California Unanimously Approves Fishing Ban in Rural Counties Due to Coronavirus

The California Fish and Game Commission conducted its rescheduled emergency meeting today in which they unanimously granted Governor Gavin Newsom’s administration the authority to delay fishing season in some rural counties that have requested it.

Fishing season may now be delayed in Mono, Inyo, Sierra and Alpine counties after the local representatives voiced their fears of fishing tourism inundating their communities in the midst of the Coronavirus pandemic. The decision to delay fishing season in these counties now lies in the hands of the Director of the California Department of Fish and Wildlife Charlton Bonham. The temporary authority ends on May 31st.

“I understand Californians desperately need the outdoors for solace, reinvigoration and spirituality, especially so right now,” said Bonham. “The proposal was never about a statewide permanent closure. It is about being responsive to local needs in this public health emergency, where we must do all we can as Californians to help each other make it through this together. We intend to use this authority surgically and based on local needs and knowledge.”

While the first “virtual” meeting on April 8th was a hodgepodge of unmuted callers simultaneously rambling their disapproval of state government overreach during the pandemic, the second meeting went on with much cooler heads and only a few technical glitches. Public officials, fishing leadership in the state and the general public were all invited to speak in the unprecedented meeting, and the opinions between local officials and the public were mixed.

Some of the first to speak were officials from Mono and Inyo Counties, who stressed their lack of healthcare infrastructure and danger to local residents as their concern of the trout season opening. They were followed by an Alpine County official, who echoed their sentiment.

Other public officials, fishing leadership and the general public mostly spoke out against the delay, arguing that fishing is a human right as stated in the California constitution. Some suggested letting only residents of a county fish in their respective county, while others emphasized that fishing is safer than going to the grocery store and that many use fishing as a source of food during a dire economic time.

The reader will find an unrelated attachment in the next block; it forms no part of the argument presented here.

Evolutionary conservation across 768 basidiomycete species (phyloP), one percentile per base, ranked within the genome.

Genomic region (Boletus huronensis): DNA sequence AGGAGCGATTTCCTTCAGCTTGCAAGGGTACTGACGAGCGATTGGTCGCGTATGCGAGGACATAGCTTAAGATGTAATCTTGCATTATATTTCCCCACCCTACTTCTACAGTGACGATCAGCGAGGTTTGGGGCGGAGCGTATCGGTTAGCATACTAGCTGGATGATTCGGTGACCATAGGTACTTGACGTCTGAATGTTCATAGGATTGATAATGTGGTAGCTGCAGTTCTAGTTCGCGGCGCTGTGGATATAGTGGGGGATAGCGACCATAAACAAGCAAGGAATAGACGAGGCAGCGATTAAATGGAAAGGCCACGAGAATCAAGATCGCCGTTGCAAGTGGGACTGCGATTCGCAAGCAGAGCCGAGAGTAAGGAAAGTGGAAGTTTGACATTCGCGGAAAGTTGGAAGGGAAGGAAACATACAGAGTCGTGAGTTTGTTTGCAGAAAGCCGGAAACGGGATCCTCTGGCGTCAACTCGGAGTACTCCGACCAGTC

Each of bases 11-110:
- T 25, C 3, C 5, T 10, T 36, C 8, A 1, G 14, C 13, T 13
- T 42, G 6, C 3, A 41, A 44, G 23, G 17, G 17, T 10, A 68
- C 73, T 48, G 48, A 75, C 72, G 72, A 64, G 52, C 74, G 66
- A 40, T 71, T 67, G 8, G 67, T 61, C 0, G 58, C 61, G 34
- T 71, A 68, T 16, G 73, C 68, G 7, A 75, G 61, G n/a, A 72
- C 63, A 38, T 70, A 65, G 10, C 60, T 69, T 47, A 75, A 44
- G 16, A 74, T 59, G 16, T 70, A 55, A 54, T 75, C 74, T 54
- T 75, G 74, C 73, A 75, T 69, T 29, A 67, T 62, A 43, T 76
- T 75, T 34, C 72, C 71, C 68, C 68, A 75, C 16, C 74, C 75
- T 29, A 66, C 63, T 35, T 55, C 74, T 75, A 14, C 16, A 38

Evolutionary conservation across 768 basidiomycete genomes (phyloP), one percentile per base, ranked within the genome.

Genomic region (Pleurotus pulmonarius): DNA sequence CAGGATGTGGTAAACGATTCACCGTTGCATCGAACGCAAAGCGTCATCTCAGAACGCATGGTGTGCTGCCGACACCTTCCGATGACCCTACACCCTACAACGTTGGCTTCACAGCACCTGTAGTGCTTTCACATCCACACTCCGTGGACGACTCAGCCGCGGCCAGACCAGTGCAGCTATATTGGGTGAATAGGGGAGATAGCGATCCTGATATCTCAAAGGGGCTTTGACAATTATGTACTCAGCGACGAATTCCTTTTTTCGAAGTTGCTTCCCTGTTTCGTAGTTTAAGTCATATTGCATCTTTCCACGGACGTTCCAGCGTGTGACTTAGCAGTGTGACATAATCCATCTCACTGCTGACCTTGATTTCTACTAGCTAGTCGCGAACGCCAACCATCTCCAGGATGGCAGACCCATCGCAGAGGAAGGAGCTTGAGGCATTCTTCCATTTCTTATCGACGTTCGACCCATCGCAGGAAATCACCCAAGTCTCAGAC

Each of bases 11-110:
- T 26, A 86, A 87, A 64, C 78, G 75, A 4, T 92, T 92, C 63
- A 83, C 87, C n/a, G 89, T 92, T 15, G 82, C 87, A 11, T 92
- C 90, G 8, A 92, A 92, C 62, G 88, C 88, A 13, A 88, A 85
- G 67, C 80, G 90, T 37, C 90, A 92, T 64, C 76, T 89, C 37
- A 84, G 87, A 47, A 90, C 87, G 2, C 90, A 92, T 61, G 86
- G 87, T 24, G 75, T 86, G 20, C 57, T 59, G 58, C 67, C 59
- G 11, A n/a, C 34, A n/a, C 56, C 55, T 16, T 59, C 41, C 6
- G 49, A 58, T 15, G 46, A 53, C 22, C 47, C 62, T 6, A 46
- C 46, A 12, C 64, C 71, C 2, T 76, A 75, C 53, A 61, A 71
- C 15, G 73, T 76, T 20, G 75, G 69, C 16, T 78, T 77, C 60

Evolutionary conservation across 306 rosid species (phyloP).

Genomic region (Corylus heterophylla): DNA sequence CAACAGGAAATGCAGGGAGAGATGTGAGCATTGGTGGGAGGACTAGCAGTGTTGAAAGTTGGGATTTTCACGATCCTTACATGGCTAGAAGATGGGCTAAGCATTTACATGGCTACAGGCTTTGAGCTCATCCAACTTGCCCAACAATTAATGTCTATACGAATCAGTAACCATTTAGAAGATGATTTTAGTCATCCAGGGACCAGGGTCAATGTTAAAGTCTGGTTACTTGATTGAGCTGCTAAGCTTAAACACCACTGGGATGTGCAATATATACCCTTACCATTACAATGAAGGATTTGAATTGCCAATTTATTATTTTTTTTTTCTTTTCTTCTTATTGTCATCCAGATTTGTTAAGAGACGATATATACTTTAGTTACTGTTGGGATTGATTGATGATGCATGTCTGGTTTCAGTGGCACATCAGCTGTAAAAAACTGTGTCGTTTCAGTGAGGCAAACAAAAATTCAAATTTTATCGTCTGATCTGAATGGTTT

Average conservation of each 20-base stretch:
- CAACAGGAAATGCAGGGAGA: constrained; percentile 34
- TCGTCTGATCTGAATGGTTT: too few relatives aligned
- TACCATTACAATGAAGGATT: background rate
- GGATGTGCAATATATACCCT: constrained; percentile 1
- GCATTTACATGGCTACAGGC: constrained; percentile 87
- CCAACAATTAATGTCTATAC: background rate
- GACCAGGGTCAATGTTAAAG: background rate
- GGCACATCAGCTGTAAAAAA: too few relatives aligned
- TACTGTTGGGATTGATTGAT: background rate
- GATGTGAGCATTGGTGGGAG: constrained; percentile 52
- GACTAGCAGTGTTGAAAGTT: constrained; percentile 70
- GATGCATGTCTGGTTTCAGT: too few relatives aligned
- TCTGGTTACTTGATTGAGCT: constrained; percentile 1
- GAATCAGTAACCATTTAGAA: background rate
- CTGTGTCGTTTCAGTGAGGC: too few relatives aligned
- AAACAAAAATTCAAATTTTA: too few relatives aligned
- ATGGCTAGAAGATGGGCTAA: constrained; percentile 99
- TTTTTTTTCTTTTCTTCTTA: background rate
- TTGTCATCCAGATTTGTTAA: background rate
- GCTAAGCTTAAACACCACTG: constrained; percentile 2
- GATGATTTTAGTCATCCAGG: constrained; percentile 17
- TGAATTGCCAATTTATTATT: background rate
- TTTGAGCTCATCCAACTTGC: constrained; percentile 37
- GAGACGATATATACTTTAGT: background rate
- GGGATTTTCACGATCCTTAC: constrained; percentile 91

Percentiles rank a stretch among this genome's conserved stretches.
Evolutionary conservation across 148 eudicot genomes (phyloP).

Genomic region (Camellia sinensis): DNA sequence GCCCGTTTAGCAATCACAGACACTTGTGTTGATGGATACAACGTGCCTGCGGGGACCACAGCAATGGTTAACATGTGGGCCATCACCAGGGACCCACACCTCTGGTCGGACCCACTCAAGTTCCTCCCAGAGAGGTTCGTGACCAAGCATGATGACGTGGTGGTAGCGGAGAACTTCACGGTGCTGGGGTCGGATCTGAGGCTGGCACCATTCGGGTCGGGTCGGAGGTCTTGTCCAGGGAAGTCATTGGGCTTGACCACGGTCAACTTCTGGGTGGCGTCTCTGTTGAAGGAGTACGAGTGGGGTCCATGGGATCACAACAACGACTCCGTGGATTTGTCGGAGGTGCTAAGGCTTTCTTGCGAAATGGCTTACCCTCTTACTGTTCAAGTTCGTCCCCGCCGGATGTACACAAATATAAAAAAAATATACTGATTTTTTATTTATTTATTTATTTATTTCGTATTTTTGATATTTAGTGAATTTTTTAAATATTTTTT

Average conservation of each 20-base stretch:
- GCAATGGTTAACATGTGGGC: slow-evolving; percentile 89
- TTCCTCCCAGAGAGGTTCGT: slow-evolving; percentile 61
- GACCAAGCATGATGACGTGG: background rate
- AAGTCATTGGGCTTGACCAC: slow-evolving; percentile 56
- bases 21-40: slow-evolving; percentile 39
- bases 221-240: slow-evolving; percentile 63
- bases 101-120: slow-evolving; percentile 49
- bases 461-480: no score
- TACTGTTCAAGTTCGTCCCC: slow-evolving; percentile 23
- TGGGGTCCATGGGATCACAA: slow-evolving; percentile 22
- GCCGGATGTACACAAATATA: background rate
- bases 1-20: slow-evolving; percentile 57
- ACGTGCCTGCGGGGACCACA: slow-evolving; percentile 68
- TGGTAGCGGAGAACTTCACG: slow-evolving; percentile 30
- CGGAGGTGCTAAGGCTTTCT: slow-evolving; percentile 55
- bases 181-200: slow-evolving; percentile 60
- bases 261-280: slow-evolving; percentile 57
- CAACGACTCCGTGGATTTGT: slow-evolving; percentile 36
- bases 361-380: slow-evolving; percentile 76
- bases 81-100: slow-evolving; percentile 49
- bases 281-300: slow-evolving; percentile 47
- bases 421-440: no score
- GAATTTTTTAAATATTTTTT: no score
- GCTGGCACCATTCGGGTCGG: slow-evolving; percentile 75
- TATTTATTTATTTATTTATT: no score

In the end, the commission decided to help the local communities asking for assistance by granting authority to delay fishing in those counties, while leaving the fishing season open statewide. It was a compromise that was understood by many in an unprecedented time, but lamented as an overreach by others.

“I respect their small communities not wanting to be infected,” said one speaker from the general public. “But I also believe in the Constitution.”

In the end, the beginning of fishing season will be left up to the counties, with most currently opting to go forward with the April 25th opening – otherwise known as “Fishmas” in the state.

“Governor Newsom recently said we expect a mid-May peak of COVID-19 and we must prepare for that surge,” said Commission President Eric Sklar. “Today’s decision is a smart and responsible approach to be ready. It does not delay or restrict specific fisheries or waters, but rather prepares us to expeditiously do so if needed to mitigate the spread of COVID-19.”

While the meeting may have left some people upset with the outcome, it was far more tame than the chaotic meeting that happened just one week prior, where over 600 people that called in were able to yell at the commission during the meeting with sayings like “fascists” and “take a stand, join the clan!” Today’s meeting, sans a brief technical difficulty period in the beginning, was comparatively civil and constructive.

Active NorCal

Telling the Stories of Northern California


  1. I think it’s over-kill to do this. Its already bad enough what we are all being put through. You have people feeling like what ever they do its going to be taken from them, what’s next.

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